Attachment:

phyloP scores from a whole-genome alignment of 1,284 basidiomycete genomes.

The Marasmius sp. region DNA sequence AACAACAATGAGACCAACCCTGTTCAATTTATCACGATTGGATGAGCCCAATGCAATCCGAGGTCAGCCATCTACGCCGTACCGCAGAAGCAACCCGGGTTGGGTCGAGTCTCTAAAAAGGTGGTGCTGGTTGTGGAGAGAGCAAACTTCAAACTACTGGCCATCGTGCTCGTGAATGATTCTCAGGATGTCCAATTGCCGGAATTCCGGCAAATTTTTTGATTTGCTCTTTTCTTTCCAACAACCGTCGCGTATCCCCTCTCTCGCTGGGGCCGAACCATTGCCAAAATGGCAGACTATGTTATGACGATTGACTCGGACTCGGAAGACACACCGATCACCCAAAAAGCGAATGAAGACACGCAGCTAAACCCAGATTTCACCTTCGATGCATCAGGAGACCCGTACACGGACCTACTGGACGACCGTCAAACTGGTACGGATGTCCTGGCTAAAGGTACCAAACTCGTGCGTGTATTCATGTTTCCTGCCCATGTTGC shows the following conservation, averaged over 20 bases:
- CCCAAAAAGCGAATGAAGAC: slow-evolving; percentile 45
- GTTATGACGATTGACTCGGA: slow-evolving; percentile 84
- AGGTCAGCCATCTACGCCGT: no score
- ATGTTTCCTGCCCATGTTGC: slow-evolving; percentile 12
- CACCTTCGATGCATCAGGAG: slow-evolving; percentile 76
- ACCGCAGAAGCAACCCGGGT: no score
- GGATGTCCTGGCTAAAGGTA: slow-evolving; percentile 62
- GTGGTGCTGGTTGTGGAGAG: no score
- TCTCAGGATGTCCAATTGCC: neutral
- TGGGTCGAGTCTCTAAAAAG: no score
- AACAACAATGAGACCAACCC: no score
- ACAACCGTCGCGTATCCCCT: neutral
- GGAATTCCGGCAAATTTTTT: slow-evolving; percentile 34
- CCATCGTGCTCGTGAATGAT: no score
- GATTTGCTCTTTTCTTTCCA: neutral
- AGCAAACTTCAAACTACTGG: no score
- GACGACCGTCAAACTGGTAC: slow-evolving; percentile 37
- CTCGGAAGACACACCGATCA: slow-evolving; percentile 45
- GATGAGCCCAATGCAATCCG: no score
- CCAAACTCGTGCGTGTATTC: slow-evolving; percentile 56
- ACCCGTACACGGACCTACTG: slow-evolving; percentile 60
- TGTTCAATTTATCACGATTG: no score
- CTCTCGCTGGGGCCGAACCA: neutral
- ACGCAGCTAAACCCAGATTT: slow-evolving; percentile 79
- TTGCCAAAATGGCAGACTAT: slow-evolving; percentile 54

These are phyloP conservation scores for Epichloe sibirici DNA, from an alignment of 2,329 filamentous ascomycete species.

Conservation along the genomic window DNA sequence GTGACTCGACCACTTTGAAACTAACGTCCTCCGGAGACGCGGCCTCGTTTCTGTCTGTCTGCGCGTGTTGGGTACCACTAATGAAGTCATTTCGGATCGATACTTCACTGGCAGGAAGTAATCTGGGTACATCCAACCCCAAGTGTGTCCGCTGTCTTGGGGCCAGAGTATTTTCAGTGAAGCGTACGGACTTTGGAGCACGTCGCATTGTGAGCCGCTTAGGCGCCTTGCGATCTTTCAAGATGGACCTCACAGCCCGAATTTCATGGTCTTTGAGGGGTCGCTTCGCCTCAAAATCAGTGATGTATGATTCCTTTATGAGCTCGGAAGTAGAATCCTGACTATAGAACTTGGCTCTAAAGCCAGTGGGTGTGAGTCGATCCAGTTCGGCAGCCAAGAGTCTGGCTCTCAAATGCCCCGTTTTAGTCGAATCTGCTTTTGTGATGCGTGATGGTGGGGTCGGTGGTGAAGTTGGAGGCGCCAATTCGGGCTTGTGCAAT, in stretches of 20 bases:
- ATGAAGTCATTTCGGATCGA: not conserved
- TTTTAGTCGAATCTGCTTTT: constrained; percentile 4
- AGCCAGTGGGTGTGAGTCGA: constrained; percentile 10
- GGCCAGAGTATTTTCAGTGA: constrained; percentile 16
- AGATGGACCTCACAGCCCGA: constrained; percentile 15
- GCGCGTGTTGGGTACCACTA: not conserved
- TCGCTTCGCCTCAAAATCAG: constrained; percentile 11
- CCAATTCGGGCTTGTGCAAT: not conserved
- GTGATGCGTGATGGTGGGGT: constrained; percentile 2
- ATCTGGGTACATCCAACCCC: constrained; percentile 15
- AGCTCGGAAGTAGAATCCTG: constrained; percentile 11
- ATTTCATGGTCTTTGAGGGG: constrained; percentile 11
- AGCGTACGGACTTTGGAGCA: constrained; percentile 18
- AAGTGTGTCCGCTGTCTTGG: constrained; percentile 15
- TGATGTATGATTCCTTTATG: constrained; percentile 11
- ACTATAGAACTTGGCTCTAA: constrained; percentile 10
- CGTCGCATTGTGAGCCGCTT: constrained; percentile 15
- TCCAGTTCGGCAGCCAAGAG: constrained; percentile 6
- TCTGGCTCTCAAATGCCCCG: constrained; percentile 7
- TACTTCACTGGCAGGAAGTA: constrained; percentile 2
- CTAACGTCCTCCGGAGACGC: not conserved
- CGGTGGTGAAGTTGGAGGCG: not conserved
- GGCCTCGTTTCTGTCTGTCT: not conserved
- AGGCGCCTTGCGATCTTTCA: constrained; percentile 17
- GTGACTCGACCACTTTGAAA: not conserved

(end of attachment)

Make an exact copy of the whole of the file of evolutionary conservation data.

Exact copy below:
phyloP scores from a whole-genome alignment of 1,284 basidiomycete genomes.

The Marasmius sp. region DNA sequence AACAACAATGAGACCAACCCTGTTCAATTTATCACGATTGGATGAGCCCAATGCAATCCGAGGTCAGCCATCTACGCCGTACCGCAGAAGCAACCCGGGTTGGGTCGAGTCTCTAAAAAGGTGGTGCTGGTTGTGGAGAGAGCAAACTTCAAACTACTGGCCATCGTGCTCGTGAATGATTCTCAGGATGTCCAATTGCCGGAATTCCGGCAAATTTTTTGATTTGCTCTTTTCTTTCCAACAACCGTCGCGTATCCCCTCTCTCGCTGGGGCCGAACCATTGCCAAAATGGCAGACTATGTTATGACGATTGACTCGGACTCGGAAGACACACCGATCACCCAAAAAGCGAATGAAGACACGCAGCTAAACCCAGATTTCACCTTCGATGCATCAGGAGACCCGTACACGGACCTACTGGACGACCGTCAAACTGGTACGGATGTCCTGGCTAAAGGTACCAAACTCGTGCGTGTATTCATGTTTCCTGCCCATGTTGC shows the following conservation, averaged over 20 bases:
- CCCAAAAAGCGAATGAAGAC: slow-evolving; percentile 45
- GTTATGACGATTGACTCGGA: slow-evolving; percentile 84
- AGGTCAGCCATCTACGCCGT: no score
- ATGTTTCCTGCCCATGTTGC: slow-evolving; percentile 12
- CACCTTCGATGCATCAGGAG: slow-evolving; percentile 76
- ACCGCAGAAGCAACCCGGGT: no score
- GGATGTCCTGGCTAAAGGTA: slow-evolving; percentile 62
- GTGGTGCTGGTTGTGGAGAG: no score
- TCTCAGGATGTCCAATTGCC: neutral
- TGGGTCGAGTCTCTAAAAAG: no score
- AACAACAATGAGACCAACCC: no score
- ACAACCGTCGCGTATCCCCT: neutral
- GGAATTCCGGCAAATTTTTT: slow-evolving; percentile 34
- CCATCGTGCTCGTGAATGAT: no score
- GATTTGCTCTTTTCTTTCCA: neutral
- AGCAAACTTCAAACTACTGG: no score
- GACGACCGTCAAACTGGTAC: slow-evolving; percentile 37
- CTCGGAAGACACACCGATCA: slow-evolving; percentile 45
- GATGAGCCCAATGCAATCCG: no score
- CCAAACTCGTGCGTGTATTC: slow-evolving; percentile 56
- ACCCGTACACGGACCTACTG: slow-evolving; percentile 60
- TGTTCAATTTATCACGATTG: no score
- CTCTCGCTGGGGCCGAACCA: neutral
- ACGCAGCTAAACCCAGATTT: slow-evolving; percentile 79
- TTGCCAAAATGGCAGACTAT: slow-evolving; percentile 54

These are phyloP conservation scores for Epichloe sibirici DNA, from an alignment of 2,329 filamentous ascomycete species.

Conservation along the genomic window DNA sequence GTGACTCGACCACTTTGAAACTAACGTCCTCCGGAGACGCGGCCTCGTTTCTGTCTGTCTGCGCGTGTTGGGTACCACTAATGAAGTCATTTCGGATCGATACTTCACTGGCAGGAAGTAATCTGGGTACATCCAACCCCAAGTGTGTCCGCTGTCTTGGGGCCAGAGTATTTTCAGTGAAGCGTACGGACTTTGGAGCACGTCGCATTGTGAGCCGCTTAGGCGCCTTGCGATCTTTCAAGATGGACCTCACAGCCCGAATTTCATGGTCTTTGAGGGGTCGCTTCGCCTCAAAATCAGTGATGTATGATTCCTTTATGAGCTCGGAAGTAGAATCCTGACTATAGAACTTGGCTCTAAAGCCAGTGGGTGTGAGTCGATCCAGTTCGGCAGCCAAGAGTCTGGCTCTCAAATGCCCCGTTTTAGTCGAATCTGCTTTTGTGATGCGTGATGGTGGGGTCGGTGGTGAAGTTGGAGGCGCCAATTCGGGCTTGTGCAAT, in stretches of 20 bases:
- ATGAAGTCATTTCGGATCGA: not conserved
- TTTTAGTCGAATCTGCTTTT: constrained; percentile 4
- AGCCAGTGGGTGTGAGTCGA: constrained; percentile 10
- GGCCAGAGTATTTTCAGTGA: constrained; percentile 16
- AGATGGACCTCACAGCCCGA: constrained; percentile 15
- GCGCGTGTTGGGTACCACTA: not conserved
- TCGCTTCGCCTCAAAATCAG: constrained; percentile 11
- CCAATTCGGGCTTGTGCAAT: not conserved
- GTGATGCGTGATGGTGGGGT: constrained; percentile 2
- ATCTGGGTACATCCAACCCC: constrained; percentile 15
- AGCTCGGAAGTAGAATCCTG: constrained; percentile 11
- ATTTCATGGTCTTTGAGGGG: constrained; percentile 11
- AGCGTACGGACTTTGGAGCA: constrained; percentile 18
- AAGTGTGTCCGCTGTCTTGG: constrained; percentile 15
- TGATGTATGATTCCTTTATG: constrained; percentile 11
- ACTATAGAACTTGGCTCTAA: constrained; percentile 10
- CGTCGCATTGTGAGCCGCTT: constrained; percentile 15
- TCCAGTTCGGCAGCCAAGAG: constrained; percentile 6
- TCTGGCTCTCAAATGCCCCG: constrained; percentile 7
- TACTTCACTGGCAGGAAGTA: constrained; percentile 2
- CTAACGTCCTCCGGAGACGC: not conserved
- CGGTGGTGAAGTTGGAGGCG: not conserved
- GGCCTCGTTTCTGTCTGTCT: not conserved
- AGGCGCCTTGCGATCTTTCA: constrained; percentile 17
- GTGACTCGACCACTTTGAAA: not conserved